Real estate slump? None exists for Tucson homes above $1M

Real estate slump? None exists for Tucson homes above $1M

Much of Tucson’s residential real estate market might be in the doldrums — but the view from the top looks just fine, according to local industry observers.

While overall home sales are down from 2006, luxury homes priced at $1 million or more are selling well this year, says a monthly report by housing market consultant John Strobeck.

There were 29 closings in June for homes priced at more than $1 million, according to The Southern Arizona Housing Market Letter, by Strobeck’s Bright Future Business Consultants. For the first six months of the year, closings in that price category numbered 117, putting Tucson on track to beat last year’s total of 218, Strobeck said.

The market is likely doing even better than the number of closings suggests because custom-built homes are not included in that tally, Strobeck’s report noted.

The rise in high-priced sales in a slow market “has been a real surprise,” Strobeck said.

One area experiencing a particularly strong flurry of activity is Saguaro Ranch, a luxury development on the Northwest Side that eventually will boast amenities including two restaurants, an organic farm, a performance theater, retail boutiques and an observatory.

The development sold out of all its improved 5-acre home sites within the past several weeks and is working on making more available, said sales director Dorothy Pinney. The lots range from about $1.5 million to $3.5 million, she said.

“We definitely are ahead of schedule with the recent activity,” Pinney said. “Right now we’re just waiting for the next phase to come on line. … We anticipate the sales to go pretty fast.”

Long Realty Co. agent Heidi Baldwin, who represented the buyers in a recent record-setting $4.95 million sale at Saguaro Ranch, said more high-end buyers from around the nation are showing interest in Tucson. The natural scenery and the peace and quiet often are the main draws, she said.

“I’ve been as busy as I’ve ever been in the big ‘slowdown,’ ” she said. “I’m not feeling it.”

Another factor is that rich buyers aren’t affected as much by many of the problems weighing down the rest of the industry, such as tighter lending standards, Baldwin said. Most of her clients pay in cash, she said.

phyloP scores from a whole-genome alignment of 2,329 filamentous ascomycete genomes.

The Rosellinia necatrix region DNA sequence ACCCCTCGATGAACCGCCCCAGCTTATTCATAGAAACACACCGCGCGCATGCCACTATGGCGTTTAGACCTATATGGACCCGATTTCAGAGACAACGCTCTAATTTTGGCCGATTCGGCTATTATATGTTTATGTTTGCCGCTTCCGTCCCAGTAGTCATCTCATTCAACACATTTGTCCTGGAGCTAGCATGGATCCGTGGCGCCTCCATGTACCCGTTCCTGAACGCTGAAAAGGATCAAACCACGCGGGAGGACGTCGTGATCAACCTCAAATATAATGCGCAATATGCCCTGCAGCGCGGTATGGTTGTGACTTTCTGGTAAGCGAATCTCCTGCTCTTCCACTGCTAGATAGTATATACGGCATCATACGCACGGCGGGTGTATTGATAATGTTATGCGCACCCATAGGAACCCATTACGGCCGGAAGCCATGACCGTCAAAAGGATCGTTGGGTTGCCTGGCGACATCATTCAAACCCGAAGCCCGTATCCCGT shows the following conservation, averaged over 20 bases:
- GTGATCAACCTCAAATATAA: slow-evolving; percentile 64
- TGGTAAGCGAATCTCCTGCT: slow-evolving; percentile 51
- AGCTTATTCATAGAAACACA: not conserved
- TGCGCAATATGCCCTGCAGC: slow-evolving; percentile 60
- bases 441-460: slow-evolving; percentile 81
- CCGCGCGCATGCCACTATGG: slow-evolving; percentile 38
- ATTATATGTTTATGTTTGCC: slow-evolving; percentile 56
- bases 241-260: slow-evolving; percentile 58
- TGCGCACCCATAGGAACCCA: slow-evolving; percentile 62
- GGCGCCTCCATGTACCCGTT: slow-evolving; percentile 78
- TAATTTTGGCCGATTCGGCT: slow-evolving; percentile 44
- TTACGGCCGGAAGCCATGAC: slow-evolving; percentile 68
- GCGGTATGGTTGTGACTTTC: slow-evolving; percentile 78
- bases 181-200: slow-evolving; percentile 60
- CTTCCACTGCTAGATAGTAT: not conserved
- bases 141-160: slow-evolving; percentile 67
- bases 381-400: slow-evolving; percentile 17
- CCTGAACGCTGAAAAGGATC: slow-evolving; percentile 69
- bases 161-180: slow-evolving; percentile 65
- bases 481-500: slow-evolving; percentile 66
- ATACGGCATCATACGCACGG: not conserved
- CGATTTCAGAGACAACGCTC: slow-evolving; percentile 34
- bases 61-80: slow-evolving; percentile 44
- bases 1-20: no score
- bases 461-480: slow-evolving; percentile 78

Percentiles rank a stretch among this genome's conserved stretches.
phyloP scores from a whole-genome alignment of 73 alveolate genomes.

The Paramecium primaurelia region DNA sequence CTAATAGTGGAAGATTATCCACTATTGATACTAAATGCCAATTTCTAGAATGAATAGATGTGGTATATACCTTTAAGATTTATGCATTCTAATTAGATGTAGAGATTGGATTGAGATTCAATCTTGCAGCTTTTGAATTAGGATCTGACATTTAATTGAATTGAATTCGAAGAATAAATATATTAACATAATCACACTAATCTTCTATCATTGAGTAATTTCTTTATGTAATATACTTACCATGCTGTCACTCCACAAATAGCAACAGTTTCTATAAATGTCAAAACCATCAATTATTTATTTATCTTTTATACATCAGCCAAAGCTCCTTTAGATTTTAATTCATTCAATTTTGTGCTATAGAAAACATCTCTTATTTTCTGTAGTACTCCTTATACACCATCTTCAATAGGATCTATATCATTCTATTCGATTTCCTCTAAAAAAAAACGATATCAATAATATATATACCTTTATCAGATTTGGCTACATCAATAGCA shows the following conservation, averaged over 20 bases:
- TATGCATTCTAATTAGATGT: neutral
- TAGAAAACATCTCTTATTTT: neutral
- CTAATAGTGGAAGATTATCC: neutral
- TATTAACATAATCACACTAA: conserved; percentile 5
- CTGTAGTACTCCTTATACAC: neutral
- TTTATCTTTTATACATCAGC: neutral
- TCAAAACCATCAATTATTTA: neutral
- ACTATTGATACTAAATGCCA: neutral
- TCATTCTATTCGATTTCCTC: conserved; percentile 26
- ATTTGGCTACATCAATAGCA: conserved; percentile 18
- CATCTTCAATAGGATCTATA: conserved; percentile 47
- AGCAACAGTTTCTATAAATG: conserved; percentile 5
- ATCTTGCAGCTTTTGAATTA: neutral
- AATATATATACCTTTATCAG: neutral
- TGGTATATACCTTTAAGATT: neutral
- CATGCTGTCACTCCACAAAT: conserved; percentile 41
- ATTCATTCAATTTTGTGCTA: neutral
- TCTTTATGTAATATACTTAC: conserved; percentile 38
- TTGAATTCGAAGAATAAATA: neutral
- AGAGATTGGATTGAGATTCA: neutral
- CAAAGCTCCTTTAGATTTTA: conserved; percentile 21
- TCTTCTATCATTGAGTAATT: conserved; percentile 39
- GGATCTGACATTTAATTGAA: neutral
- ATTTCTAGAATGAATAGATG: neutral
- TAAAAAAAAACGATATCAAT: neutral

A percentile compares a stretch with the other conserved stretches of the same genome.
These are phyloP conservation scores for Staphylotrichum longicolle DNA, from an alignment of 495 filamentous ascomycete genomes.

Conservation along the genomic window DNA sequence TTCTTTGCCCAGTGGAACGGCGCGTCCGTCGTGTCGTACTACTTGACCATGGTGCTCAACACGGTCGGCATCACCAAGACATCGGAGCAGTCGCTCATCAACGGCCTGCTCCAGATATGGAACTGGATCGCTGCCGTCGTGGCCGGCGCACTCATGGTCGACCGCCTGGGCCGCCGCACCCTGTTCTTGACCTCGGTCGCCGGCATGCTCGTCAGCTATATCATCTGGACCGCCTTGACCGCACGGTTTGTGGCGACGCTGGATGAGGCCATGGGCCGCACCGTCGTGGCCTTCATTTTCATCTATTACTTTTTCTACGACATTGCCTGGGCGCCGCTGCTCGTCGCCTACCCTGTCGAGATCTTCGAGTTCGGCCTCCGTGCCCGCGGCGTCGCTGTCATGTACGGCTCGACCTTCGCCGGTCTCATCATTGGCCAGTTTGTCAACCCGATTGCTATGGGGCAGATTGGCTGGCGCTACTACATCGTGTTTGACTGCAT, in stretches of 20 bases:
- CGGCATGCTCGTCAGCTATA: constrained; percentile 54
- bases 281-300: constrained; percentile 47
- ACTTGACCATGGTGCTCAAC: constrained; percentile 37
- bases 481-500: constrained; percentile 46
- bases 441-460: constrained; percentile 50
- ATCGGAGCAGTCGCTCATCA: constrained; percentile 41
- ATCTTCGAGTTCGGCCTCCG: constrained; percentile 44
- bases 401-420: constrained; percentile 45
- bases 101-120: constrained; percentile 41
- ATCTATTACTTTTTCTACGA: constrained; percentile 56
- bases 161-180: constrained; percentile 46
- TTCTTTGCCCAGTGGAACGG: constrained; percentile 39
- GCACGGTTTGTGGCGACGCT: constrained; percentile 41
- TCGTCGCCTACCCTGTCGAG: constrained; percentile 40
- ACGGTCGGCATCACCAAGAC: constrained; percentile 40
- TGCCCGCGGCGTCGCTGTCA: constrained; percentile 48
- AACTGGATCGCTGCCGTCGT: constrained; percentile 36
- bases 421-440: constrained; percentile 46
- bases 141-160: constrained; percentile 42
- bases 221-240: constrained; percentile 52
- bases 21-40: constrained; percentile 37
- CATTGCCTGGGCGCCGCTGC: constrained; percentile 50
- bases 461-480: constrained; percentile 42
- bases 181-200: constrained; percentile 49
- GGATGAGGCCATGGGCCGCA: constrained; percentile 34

Strong high-dollar sales have been driving up the average price in Tucson, while the median has either dipped or stayed flat, Strobeck said. The median price is the midpoint of all sales; half are above and half are below.

The median price for new homes in June was $241,650, down 8.1 percent from the same month in 2006, according to Strobeck’s report. For resale homes, the median stayed about even at $215,000.

But the average prices rose for both types of property — 3.4 percent to $291,673 for new homes, and 6.4 percent to $275,702 for resale homes, according to the report. The averages are more heavily influenced by extremes in sale prices.

The Tucson Association of Realtors also has reported a disparity between the median and average prices. In June, the association reported the median price for all homes rose about 1.8 percent, while the average jumped more than 9 percent.

Strobeck said the increase might be due partly to appreciation, which is driving more houses up to the million-dollar mark. But the rise might reflect the arrival of upscale developments in Tucson, including Saguaro Ranch and Dove Mountain.

“We’ve attracted some buyers that are in that million-dollar price range, because there are places that can suit their needs or desires,” he said.

● Send news about commercial and residential real estate to Christie Smythe, Business, Arizona Daily Star, P.O. Box 26807, Tucson, AZ 85726; fax to 573-4144; or e-mail to csmythe (at) azstarnet (dot) com

 

By Christie Smythe, Arizona Daily Star

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